There is nothing inherently wrong with either of the examples above, but the majority of your pregnant clients are likely to benefit from training in the gray area between those two extremes.
Strength training is absolutely encouraged in pregnancy. The loads your client uses for many exercises will likely need to get lighter as her body changes, but do know that moderate lifting is very safe for pregnant women who are not presenting any contraindications to exercise.
Cardiovascular exercise and interval training workouts can be performed all throughout pregnancy if that is something your client wants to do and you are programming the specific workout to suit her body’s needs during every phase of her pregnancy.
Balance is the name of the game.
Establish balance between more and less intense exercise throughout each week. Determine how many times a week your client truly enjoys exercising and then fill in the gaps with lots of body movement on the other days. For example, perhaps your client strength trains two days a week and does an interval training session on another day. She participates in a prenatal yoga class once a week, she takes a longer leisurely walk every other day.
5. Not understanding what is happening to your client’s body, at a general level, in pregnancy and how that can affect training programming.
What is the body going through cardiovascularly, musculoskeletally, and hormonally in pregnancy? How does this affect exercise programming?
While you don’t need to go to graduate school to coach pregnant women, you do need to learn about what a woman’s body goes through during pregnancy, though.
Learn about the changes to the abdominal wall, the support structures of the pelvic floor, and how the hormonal changes affect the joints of the body. Understand that energy levels can change throughout pregnancy, that morning sickness can last all day long, and that your client might not even be able to think about eating a vegetable or piece of meat.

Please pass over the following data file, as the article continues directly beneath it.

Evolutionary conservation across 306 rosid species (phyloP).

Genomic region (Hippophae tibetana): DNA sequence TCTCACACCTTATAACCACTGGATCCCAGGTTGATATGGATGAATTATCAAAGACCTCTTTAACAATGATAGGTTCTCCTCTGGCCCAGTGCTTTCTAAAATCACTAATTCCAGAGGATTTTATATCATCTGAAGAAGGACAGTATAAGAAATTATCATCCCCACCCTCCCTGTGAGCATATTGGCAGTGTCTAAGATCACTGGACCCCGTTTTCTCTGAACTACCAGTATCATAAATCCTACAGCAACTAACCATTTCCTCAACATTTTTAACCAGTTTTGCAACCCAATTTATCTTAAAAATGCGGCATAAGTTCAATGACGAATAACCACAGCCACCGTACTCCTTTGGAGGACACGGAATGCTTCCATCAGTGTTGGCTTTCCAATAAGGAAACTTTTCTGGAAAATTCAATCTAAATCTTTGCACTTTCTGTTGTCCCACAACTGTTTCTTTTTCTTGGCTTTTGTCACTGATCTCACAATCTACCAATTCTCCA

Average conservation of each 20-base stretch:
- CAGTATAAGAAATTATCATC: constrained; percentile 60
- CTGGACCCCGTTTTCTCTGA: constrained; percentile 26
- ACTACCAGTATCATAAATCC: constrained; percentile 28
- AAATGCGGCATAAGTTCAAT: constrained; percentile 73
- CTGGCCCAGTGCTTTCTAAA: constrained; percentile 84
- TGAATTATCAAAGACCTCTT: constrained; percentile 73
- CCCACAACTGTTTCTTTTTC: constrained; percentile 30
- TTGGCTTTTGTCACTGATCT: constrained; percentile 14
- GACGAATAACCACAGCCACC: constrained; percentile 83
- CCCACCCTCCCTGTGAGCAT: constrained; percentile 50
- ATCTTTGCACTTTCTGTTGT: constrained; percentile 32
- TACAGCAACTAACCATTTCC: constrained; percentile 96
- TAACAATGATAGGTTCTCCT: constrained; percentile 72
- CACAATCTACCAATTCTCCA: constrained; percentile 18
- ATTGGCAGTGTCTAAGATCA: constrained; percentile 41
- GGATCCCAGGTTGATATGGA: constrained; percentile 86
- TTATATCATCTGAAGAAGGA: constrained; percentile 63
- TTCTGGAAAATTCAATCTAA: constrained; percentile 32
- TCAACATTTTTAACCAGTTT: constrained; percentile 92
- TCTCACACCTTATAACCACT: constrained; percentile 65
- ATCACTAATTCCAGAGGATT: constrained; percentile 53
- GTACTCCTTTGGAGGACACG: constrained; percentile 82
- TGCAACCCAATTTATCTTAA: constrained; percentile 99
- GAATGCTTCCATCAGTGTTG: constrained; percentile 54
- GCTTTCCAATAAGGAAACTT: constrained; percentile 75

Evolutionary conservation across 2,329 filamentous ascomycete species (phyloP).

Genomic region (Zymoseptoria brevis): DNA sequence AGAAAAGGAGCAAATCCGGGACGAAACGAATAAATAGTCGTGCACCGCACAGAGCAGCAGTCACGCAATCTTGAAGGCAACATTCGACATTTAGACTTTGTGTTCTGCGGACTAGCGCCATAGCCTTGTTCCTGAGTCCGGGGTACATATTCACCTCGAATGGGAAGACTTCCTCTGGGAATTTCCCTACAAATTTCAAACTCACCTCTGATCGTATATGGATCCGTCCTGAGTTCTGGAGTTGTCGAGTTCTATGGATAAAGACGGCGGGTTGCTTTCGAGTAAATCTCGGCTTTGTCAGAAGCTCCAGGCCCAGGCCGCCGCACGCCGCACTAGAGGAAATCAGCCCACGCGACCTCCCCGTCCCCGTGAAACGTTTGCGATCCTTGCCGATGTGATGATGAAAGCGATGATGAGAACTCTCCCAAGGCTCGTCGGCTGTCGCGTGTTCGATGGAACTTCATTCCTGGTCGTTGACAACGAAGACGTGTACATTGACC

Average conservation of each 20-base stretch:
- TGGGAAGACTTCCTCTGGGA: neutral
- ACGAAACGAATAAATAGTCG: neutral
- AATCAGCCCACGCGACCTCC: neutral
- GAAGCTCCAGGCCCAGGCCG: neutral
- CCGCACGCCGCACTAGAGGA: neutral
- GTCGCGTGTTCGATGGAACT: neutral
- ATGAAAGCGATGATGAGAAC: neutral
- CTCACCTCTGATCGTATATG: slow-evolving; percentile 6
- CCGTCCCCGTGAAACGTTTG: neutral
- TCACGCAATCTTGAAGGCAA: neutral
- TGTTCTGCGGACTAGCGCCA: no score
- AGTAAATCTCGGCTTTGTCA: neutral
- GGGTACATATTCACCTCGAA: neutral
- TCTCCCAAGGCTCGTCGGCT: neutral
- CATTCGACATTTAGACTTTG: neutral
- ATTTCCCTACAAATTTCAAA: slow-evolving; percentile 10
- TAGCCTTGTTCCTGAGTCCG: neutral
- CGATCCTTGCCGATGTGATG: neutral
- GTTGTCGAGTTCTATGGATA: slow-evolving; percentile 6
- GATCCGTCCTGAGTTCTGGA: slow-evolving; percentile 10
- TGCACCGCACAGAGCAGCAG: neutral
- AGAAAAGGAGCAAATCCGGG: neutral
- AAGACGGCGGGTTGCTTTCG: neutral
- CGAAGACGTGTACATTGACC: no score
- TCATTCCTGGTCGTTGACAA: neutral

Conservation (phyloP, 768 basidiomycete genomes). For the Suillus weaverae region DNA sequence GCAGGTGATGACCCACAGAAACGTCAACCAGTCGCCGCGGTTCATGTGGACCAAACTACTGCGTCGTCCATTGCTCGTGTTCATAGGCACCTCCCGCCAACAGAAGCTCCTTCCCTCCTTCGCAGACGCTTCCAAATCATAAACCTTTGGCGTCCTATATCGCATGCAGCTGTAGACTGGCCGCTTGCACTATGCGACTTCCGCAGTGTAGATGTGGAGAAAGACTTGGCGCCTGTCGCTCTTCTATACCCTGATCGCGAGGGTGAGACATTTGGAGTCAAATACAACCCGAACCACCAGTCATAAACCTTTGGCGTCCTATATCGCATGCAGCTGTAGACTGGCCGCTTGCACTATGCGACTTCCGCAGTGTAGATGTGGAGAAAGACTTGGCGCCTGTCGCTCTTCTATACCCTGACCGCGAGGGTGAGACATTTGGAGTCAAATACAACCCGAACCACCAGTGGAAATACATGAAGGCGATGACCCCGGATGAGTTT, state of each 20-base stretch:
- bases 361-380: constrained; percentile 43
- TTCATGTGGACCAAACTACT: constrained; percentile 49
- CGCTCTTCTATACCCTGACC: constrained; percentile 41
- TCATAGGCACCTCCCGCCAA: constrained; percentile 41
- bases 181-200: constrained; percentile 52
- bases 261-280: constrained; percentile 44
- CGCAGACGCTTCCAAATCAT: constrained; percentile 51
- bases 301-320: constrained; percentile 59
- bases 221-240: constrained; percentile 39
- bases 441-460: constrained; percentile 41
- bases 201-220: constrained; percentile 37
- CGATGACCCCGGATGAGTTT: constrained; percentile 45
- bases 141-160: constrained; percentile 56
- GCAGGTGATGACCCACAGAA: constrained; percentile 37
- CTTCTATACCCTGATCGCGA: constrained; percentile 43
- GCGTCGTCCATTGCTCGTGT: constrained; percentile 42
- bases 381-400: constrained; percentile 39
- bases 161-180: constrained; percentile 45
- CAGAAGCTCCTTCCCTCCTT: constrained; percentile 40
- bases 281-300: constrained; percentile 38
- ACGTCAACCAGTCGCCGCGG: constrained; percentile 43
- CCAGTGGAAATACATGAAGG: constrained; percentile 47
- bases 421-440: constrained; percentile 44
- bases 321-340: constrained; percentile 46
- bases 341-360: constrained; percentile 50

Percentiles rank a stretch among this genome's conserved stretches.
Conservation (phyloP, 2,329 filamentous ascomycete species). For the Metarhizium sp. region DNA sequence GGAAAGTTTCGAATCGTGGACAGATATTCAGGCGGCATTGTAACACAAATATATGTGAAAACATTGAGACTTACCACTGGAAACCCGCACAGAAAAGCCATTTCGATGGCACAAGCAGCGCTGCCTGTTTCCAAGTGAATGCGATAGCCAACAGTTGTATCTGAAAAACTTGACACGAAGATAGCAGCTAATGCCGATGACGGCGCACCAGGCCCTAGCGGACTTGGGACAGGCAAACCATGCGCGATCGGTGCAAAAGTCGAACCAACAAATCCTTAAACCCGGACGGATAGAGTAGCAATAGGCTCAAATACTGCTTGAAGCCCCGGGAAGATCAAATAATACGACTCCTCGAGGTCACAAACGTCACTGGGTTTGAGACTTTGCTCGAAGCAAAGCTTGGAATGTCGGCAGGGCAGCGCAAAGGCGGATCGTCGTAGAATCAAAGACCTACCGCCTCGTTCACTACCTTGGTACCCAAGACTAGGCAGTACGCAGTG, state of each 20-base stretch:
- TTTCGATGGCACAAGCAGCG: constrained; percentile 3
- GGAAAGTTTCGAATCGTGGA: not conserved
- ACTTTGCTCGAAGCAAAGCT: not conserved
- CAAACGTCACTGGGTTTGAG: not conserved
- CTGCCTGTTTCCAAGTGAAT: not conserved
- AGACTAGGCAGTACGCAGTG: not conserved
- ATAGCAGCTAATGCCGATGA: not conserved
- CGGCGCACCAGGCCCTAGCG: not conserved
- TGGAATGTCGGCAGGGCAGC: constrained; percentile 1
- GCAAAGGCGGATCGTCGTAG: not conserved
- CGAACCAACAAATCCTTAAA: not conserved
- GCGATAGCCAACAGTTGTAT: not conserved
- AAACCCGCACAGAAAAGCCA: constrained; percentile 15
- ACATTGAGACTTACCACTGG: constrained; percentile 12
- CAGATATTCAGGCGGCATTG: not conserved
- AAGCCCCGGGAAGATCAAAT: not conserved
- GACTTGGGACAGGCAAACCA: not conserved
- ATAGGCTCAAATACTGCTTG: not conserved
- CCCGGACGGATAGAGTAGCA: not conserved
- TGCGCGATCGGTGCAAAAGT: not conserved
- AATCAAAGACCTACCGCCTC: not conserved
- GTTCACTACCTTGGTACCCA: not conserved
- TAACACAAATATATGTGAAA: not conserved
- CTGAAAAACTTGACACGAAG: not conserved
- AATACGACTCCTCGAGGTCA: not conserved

You have to get on her level to some degree. This doesn’t mean getting pregnant, but it does mean learning as much as you can about pregnancy.
6. Not paying enough attention to your client’s body alignment and breathing during exercise.
In pregnancy strength training it’s common for the body to not be in optimal alignment to support the core and pelvic floor. You will likely see your client’s ribcage thrusting upwards or her bum and tailbone tucked under, or a combination of both. Make sure she “stacks” her ribcage over her pelvis especially with weighted exercises. This alignment is equally optimal in strength training exercises, interval training, and basic core work.
This is likely the most important thing you can know and apply when coaching prenatal fitness.
Regardless of what the mode of exercise is, pay keen attention to your client’s body alignment and breathing.
These things alone will help to support the stress that her body is undergoing and can improve proper core engagement and pelvic floor muscle activity.
Use these three cues with your clients to encourage better body alignment:
- Drop your ribs.
- Untuck your bum/tail bone
- Get your bum behind your body
In terms of breathing, first ensure that your client actually is breathing while performing an exercise! Watch that she is not holding her breath, especially when under load and while lifting. While holding the breath is a common technique during heavier lifting for non-pregnant lifters, in pregnancy it is unlikely to help support or improve core and pelvic floor support in most bodies.
Cue your client to exhale on exertion. This means that she will exhale as she does the toughest part of the exercise. For example, cue her to start her exhale breath before she pulls a deadlift and continue it through the top of the pull. Similarly, when performing a dumbbell chest press, she should start her exhale before she pushes the weights upwards and continue until the weights are overhead.
This breathing technique can help to support and better manage the intra-abdominal pressure created when working with heavier loads.
Effective and safe prenatal fitness training requires attentive coaching, smart program design, an understanding of the stress that woman’s body undergoes in pregnancy, birth, and postpartum. Avoid these mistakes and you will help your clients have more comfortable pregnancies and strong postpartum recoveries.
- May L.E., Physiology of Prenatal Exercise and Fetal Development, 2012, VIII, pp 11-14. http://www.springer.com/us/book/9781461434078